• The game over screen is shown if the timer expires
• The game over screen is shown if Bomb Guy loses all of their lives
• Ensure that your application does not repeat large sections of logic
Test Cases (4%)
During development of your code, add test cases to your project and test as much functionality as possible. You will need to construct unit test cases within the src/test folder. To test the state of your entities without drawing, implement a simple loop that will update the state of each object but not draw the entity.
Ensure your test cases cover over 90% of execution paths (Use jacoco in your gradle build) Ensure your test cases cover common cases. Ensure your test cases cover edge cases. Each test case must contain a brief comment explaining what it is testing.
UML and Javadoc (4%)
You will need to submit a UML diagram in PDF form to Canvas to provide a brief graphical overview of your code design and use of Object Oriented Principles such as inheritance and interfaces (3%). Markers will use this to determine whether you have appropriately used those principles to aid you in your design, as well as figure out whether more should have been done. A general guideline is that markers will be looking for at least three levels in a class hierarchy (similar to how in Question 2 of the Week 5 tutorial, Teacher extends Employee which extends Person). Note that you should not simply use a UML generator from an IDE such as Eclipse, as they typically do not produce diagrams that conform to the format required. We suggest using software such as LucidChart or draw.io for making your diagrams.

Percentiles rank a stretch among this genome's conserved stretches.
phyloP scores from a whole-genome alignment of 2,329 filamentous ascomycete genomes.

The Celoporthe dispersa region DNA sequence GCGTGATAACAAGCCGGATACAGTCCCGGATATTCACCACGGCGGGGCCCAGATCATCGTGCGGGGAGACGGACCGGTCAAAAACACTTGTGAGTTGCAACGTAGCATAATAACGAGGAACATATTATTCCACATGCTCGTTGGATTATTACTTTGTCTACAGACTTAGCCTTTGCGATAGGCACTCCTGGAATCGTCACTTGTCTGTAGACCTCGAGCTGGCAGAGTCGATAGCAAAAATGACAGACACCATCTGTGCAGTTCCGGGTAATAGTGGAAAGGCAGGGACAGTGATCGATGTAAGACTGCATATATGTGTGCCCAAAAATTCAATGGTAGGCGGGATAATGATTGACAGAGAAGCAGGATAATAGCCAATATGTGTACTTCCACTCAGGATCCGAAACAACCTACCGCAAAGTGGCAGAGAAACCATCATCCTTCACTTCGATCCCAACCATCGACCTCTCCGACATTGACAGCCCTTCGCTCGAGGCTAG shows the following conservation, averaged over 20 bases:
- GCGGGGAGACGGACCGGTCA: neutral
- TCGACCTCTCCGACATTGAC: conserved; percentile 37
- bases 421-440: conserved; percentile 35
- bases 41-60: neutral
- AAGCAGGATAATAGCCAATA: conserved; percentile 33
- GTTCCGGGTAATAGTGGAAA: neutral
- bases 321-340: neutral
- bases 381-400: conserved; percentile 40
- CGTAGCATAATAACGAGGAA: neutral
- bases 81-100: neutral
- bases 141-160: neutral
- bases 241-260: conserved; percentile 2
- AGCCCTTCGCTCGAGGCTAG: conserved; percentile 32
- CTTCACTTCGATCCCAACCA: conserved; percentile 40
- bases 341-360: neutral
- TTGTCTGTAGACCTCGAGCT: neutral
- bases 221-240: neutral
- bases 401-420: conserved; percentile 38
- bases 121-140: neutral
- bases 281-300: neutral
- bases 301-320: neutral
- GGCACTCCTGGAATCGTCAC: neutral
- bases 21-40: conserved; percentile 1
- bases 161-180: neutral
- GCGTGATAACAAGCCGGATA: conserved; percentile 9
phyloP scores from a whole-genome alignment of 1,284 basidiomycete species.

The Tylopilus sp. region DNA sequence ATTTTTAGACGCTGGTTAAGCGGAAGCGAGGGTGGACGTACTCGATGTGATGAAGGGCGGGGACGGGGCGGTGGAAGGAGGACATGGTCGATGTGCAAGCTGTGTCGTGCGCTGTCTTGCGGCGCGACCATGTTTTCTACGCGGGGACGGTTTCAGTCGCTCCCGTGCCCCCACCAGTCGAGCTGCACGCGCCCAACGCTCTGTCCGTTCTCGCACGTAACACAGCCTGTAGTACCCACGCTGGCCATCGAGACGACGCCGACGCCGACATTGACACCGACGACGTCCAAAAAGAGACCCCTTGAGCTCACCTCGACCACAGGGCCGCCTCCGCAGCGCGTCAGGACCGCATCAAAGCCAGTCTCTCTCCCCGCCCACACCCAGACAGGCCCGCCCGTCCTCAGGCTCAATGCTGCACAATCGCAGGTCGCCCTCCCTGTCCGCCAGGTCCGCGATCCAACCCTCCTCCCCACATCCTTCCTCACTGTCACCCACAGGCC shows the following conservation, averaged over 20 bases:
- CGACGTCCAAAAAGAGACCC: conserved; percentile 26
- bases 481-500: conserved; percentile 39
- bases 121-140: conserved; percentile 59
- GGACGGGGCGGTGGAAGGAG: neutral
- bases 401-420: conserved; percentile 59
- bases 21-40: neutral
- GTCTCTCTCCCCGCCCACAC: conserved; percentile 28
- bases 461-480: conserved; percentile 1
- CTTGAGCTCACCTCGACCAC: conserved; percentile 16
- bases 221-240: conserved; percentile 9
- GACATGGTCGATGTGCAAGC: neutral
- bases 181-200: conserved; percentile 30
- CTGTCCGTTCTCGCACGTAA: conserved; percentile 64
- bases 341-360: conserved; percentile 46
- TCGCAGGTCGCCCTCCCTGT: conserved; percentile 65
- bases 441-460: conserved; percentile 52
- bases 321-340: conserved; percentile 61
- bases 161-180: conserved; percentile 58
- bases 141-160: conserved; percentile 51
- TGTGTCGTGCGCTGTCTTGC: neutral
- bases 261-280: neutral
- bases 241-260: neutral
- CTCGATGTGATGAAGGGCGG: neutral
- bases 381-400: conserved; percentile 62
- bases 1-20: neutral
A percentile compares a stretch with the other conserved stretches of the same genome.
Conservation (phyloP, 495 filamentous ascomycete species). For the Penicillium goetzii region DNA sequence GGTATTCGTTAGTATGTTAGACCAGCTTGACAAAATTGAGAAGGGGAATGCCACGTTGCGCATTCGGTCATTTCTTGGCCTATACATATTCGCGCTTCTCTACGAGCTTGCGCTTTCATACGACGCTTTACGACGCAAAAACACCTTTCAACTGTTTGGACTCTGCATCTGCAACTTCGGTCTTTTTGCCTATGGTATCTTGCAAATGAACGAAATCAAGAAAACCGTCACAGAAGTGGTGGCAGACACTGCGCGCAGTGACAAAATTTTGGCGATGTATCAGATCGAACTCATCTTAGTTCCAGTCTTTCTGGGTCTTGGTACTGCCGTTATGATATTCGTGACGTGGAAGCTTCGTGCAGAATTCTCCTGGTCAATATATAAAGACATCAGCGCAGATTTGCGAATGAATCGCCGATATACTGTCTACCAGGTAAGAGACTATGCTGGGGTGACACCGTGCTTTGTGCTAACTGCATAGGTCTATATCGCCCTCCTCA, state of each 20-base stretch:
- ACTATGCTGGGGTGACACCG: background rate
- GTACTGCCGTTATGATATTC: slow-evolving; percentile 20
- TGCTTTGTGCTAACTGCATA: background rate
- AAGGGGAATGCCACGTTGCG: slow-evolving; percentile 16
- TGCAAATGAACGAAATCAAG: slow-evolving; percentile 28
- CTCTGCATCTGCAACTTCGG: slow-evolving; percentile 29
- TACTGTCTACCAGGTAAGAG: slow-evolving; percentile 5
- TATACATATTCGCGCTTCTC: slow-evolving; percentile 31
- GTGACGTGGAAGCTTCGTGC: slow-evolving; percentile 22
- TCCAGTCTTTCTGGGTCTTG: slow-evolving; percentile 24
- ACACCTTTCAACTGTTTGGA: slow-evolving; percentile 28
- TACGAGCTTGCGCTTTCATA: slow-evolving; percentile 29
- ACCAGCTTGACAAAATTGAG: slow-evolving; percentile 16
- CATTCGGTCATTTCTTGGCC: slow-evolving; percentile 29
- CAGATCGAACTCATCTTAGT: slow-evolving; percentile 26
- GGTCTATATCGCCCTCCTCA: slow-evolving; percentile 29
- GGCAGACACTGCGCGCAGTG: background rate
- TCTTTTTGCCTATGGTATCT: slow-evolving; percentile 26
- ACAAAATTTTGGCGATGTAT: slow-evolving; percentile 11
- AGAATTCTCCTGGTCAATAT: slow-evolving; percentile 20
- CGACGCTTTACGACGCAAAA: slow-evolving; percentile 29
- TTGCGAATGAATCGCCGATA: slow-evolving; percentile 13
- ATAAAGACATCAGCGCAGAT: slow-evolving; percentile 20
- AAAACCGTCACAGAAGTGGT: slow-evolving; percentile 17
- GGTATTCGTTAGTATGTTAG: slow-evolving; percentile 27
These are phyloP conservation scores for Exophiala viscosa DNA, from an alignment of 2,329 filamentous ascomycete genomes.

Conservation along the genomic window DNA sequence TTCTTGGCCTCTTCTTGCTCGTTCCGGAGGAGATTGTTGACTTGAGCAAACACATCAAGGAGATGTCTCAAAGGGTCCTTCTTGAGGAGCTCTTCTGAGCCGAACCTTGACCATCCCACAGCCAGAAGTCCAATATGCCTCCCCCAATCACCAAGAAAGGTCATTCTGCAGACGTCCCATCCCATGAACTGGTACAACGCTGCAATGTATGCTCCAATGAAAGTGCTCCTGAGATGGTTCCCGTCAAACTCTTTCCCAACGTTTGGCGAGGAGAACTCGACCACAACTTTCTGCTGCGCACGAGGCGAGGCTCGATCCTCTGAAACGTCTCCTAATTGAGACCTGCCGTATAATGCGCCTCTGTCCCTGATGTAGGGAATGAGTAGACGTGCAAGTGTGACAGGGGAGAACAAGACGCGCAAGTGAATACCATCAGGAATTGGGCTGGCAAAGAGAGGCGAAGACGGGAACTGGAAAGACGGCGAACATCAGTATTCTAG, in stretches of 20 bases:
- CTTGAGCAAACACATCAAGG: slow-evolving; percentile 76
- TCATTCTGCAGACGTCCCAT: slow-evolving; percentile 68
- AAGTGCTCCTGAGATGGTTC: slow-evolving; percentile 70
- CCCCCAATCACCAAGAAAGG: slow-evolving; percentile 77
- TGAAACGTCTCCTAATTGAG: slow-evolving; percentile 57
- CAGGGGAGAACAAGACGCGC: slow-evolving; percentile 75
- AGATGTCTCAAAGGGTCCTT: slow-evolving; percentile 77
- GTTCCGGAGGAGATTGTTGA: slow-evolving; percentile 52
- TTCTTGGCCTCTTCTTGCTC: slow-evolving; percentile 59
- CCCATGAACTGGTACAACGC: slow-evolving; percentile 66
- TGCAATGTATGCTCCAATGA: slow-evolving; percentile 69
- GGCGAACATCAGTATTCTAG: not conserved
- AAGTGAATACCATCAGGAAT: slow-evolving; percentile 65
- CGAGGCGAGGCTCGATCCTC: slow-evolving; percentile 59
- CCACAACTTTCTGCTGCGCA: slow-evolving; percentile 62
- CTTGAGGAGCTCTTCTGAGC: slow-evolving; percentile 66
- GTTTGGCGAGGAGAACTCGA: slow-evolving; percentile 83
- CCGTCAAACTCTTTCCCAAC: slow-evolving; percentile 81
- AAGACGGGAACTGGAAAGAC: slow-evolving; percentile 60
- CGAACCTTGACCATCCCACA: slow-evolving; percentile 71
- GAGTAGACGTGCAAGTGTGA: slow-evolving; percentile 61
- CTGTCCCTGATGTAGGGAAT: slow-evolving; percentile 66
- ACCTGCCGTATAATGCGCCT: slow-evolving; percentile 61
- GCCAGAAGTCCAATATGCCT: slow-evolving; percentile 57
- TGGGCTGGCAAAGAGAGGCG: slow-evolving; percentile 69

Your code should be clear, well commented and concise. Try to utilise OOP constructs within your application and limit repetitive code. The code should follow the conventions set out by the Google Java Style Guide. As part of your comments, you will need to create a Javadoc for your program (1%). This will be properly covered in week 11 but the relevant Oracle documentation can be found here.